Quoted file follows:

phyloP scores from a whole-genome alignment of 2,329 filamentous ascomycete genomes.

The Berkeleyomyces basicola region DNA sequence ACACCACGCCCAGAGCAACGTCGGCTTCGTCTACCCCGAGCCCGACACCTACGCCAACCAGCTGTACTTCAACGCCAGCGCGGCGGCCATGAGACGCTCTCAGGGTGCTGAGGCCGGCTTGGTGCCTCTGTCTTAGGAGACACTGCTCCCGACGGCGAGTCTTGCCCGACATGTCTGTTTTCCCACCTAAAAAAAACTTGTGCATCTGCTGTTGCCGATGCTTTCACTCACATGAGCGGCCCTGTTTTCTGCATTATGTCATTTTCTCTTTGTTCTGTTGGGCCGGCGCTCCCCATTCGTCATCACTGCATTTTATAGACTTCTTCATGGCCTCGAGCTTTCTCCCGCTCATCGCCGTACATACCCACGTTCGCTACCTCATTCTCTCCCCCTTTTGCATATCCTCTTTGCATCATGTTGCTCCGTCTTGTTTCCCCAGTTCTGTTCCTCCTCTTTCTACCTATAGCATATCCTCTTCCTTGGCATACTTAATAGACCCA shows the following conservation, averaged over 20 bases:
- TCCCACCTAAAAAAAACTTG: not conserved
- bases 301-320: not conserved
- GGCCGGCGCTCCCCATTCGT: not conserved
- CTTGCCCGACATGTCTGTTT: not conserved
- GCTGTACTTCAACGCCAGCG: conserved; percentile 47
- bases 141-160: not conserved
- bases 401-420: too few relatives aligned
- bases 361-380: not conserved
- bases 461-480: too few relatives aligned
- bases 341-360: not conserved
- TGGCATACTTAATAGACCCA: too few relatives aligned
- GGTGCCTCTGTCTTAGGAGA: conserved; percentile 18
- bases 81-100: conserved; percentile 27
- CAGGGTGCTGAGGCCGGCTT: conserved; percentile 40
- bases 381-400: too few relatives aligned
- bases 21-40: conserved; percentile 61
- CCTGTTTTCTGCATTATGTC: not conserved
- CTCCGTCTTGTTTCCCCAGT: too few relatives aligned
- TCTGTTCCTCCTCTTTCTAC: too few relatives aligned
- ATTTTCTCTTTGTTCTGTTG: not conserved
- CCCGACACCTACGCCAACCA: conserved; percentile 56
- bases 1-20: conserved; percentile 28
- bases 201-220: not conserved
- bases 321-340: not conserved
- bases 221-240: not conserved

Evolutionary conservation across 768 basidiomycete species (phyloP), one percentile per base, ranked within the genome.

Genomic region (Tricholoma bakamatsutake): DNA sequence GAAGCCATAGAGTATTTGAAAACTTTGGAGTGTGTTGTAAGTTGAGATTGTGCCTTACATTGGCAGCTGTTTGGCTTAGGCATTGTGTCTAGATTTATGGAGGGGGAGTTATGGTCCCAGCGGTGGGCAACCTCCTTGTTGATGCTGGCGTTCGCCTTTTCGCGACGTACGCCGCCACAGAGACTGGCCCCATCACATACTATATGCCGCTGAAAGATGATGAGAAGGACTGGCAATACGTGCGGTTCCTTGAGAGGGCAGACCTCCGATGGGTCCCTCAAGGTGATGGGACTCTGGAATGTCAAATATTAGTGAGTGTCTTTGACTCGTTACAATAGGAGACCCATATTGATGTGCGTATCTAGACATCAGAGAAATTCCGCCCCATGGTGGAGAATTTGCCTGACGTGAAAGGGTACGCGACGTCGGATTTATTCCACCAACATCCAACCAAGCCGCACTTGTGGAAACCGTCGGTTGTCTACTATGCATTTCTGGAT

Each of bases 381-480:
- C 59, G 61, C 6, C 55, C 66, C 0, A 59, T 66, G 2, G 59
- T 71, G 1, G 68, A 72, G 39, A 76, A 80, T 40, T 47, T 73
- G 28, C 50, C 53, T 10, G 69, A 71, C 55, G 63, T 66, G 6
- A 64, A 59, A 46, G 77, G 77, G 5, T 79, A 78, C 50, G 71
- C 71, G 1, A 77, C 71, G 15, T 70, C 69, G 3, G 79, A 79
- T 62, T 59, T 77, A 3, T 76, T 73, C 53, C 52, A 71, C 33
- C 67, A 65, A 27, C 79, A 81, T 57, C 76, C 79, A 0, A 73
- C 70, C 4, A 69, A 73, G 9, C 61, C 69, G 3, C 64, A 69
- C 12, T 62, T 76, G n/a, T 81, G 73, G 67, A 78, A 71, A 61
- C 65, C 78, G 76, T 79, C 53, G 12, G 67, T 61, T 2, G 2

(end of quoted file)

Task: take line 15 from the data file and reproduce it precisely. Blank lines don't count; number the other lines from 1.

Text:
- bases 81-100: conserved; percentile 27